consecutive d-iv, and the data were transformed accordingly to give 365 daily log returns.

Summary statistics are as follows: minimum -1.846E-2, median 0E-7, mean 2.049E-4,

maximum 1.325E-2.

Fig. 3-6 gives the histogram of the data, box plots by d-,- of the week, and the

sample ACFs of the squares and absolute values of the data.











ARE of NPE of VaR







o 1 I I I I I
0.5 0.6 0.7 0.8 0.9 1.0




ARE of NPE of CVaR




SI I I I I
0.5 0.6 0.7 0.8 0.9 1.0












Figure 3-4. Asymptotic relative efficiencies of the maximum likelihood estimators with
00< .<1.







The histogram of the log returns -ii:: -'s high peakedness and heavy tails. The

normal Q-Q plot of the data indicates a violation of normaelty. The Pearson Chi-square
normality test reports a p-value of 2.2e-16. And the olmogorov-Smirov normality reports






a p-value of 5.032e-14. This is strong evidence that the data do not follow a normal

distribution.
normal Q-Q plot of the data indicates a violation of normality. The Pearson Chi-square

normality test reports a p-value of 2.2e-16. And the Kolmogorov-Smirov normality reports






We consider fitting the daily log returns data using an Asymmetric Laplace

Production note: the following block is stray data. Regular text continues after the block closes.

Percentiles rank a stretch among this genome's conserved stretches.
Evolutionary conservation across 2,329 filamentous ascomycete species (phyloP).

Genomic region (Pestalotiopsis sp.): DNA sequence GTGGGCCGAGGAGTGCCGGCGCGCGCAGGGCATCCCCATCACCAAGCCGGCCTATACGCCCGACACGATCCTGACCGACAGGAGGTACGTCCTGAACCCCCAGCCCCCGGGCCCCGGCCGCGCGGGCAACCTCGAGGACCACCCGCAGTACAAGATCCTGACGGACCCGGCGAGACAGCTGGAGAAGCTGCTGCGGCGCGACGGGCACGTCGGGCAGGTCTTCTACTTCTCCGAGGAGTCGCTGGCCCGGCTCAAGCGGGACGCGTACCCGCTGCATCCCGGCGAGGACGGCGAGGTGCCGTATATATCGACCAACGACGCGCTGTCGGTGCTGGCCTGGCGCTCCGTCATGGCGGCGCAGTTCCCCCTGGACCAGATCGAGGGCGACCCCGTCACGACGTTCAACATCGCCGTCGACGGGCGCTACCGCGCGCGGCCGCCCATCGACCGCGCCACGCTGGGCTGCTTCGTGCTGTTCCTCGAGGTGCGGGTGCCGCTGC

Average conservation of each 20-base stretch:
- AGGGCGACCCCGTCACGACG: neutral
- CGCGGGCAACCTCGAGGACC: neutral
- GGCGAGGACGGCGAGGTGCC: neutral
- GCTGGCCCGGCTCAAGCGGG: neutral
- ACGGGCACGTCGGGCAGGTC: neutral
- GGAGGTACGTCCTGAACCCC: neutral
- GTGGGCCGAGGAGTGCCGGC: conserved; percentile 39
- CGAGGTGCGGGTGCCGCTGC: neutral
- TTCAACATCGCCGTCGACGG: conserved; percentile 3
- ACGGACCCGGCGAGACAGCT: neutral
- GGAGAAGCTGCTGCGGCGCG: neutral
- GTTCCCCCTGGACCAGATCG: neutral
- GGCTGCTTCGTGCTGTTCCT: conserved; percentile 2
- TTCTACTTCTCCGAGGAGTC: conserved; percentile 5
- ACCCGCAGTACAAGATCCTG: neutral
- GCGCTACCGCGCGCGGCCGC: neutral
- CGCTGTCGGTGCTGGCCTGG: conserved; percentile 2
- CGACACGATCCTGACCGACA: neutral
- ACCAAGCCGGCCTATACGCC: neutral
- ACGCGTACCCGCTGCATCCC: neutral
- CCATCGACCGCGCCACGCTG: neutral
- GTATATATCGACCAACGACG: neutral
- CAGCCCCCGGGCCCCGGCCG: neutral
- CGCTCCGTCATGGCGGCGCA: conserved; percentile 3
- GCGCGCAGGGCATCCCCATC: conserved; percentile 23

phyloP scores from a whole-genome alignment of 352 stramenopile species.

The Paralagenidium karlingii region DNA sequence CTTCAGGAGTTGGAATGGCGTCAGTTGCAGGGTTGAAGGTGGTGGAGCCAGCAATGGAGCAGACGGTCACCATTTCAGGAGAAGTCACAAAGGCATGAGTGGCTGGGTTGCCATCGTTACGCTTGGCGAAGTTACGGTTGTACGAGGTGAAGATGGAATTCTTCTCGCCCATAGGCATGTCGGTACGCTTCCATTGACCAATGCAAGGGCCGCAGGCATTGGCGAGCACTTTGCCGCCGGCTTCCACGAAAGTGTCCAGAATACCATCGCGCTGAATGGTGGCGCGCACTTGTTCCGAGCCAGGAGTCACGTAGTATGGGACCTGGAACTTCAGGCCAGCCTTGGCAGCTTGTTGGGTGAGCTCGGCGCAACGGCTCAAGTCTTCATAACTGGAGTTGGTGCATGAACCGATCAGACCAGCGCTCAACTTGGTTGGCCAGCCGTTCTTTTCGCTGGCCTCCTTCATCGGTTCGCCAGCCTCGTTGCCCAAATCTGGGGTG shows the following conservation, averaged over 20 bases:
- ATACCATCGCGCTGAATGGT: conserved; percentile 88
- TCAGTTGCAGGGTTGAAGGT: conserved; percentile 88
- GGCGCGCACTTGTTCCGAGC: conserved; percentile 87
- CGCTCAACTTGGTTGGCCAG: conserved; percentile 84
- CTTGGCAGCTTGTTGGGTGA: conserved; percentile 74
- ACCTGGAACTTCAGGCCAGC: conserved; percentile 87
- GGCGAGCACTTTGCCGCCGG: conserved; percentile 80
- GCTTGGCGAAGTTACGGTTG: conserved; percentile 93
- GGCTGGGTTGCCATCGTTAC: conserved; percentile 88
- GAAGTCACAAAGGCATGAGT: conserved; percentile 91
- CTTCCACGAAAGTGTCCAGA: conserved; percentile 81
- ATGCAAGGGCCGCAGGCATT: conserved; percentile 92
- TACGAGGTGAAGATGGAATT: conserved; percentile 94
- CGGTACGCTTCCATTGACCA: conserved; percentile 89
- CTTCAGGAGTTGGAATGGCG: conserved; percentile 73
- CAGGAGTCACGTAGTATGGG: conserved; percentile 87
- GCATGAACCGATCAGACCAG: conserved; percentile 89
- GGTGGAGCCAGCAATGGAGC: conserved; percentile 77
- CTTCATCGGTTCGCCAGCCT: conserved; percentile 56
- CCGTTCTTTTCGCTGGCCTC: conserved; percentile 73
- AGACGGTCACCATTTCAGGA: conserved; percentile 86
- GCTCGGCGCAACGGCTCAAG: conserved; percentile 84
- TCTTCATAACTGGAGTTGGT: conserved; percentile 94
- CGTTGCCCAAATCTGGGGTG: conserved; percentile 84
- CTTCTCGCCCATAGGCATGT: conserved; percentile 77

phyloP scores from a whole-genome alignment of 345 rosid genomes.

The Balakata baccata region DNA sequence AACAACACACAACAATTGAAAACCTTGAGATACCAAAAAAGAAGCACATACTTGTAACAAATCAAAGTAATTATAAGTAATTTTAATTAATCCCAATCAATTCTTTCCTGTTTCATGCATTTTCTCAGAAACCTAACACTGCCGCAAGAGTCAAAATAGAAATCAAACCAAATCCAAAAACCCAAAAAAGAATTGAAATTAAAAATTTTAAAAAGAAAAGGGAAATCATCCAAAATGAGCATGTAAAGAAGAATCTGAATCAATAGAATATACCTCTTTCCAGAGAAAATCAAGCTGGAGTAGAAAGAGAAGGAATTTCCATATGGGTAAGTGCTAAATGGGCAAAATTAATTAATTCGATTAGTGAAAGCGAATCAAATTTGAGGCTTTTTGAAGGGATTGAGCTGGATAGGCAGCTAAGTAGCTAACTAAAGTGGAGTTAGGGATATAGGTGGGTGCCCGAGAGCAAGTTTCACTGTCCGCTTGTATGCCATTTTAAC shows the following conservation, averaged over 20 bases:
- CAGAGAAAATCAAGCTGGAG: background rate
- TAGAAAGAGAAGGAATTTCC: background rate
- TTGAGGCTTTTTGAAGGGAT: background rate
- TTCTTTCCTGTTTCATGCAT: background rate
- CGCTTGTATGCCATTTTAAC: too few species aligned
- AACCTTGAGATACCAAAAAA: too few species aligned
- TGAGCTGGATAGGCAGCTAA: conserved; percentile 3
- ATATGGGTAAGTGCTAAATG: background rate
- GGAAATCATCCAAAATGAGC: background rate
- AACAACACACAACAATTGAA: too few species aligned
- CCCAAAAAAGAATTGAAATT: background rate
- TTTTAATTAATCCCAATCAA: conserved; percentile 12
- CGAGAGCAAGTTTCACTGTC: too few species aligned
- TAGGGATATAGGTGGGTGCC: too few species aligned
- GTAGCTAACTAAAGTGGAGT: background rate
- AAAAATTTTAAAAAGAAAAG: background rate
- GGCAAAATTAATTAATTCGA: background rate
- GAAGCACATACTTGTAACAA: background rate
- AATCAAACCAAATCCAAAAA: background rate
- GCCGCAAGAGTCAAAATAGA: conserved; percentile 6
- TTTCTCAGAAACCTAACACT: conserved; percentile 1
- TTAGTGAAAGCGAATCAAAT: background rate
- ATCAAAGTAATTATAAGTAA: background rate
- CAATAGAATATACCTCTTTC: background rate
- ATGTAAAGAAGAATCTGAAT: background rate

distribution. The dotted line superimposed on the histogram shows a fitted AL(0.9679,

4.! :1 .-3) density with parameters estimated via maximum likelihood. Consequently, the










VaR for AL(0,1,1) VaR for AL(0,0.8,1)


NPE
MLE
/ \ true value

/ \'
I.

I.I
/ / I


1i


1.5

/I

0.5
/ \\
J "J I


0 1 2 3 0 1 2 3
x x
CVaR for AL(0,1,1) CVaR for AL(0,0.8,1)
2- 2

1.5 1.5

4- 4-
S/ / ./

0.5 \ 0.5 /
/ / \\ / // / \\
// \\ / / .' C

0 1 2 3 4 1 2 3 4
X X

Figure 3-5. The resulting saddlepoint approximated density functions of MLEs and NPEs
of VaR and CVaR at n 50,0 = 0,7= 1, = 1,0.8, a= 0.9. The true values of
VaR and CVaR are indicated by the solid vertical line.


MLE of VaR, a(X), equals 7.566E-3 and the MLE of CVaR 0-(X), equals 1.08E-2, with

a = 0.95.

It has long been noted that there is a "trading d4- effect" in currency exchange

rate data (for example, McFarland et al., 1982). The boxplots in Fig. 3-6 decompose

the 365 returns by di --of-the-week. The di -of-the-week corresponding to a particular

return denotes the log of the ratio of the price on that di- to that of the previous div.

By inspection of the box plots we can see that there is a higher volatility during the week

than on the weekends.

The other two plots are the sample autocorrelations for the squares and absolute

values of the log returns. Although the 365 returns appear serially uncorrelated, the

sample ACF si--:. -i the presence of a dependence occurring precisely at lags that are

multiples of 7. This is evidence of the presence of d4i,-of-the-week effects.


1.5

4-
- 1


0.5

n


2l-










Log returns by day of the week


I I I I I I I
-0.020 -0.010 0.000 0.010


ACF of squared log returns


IL ] L I U_'_ J 11' 1


ACF of absolute log returns


i--i--- .L J---L' 1-
L A 1-'-_-1"-1 1_ L'- I


Figure 3-6. Daily log returns of USD/EUR exchange rates from Feb 1, 2005 to Jan 31,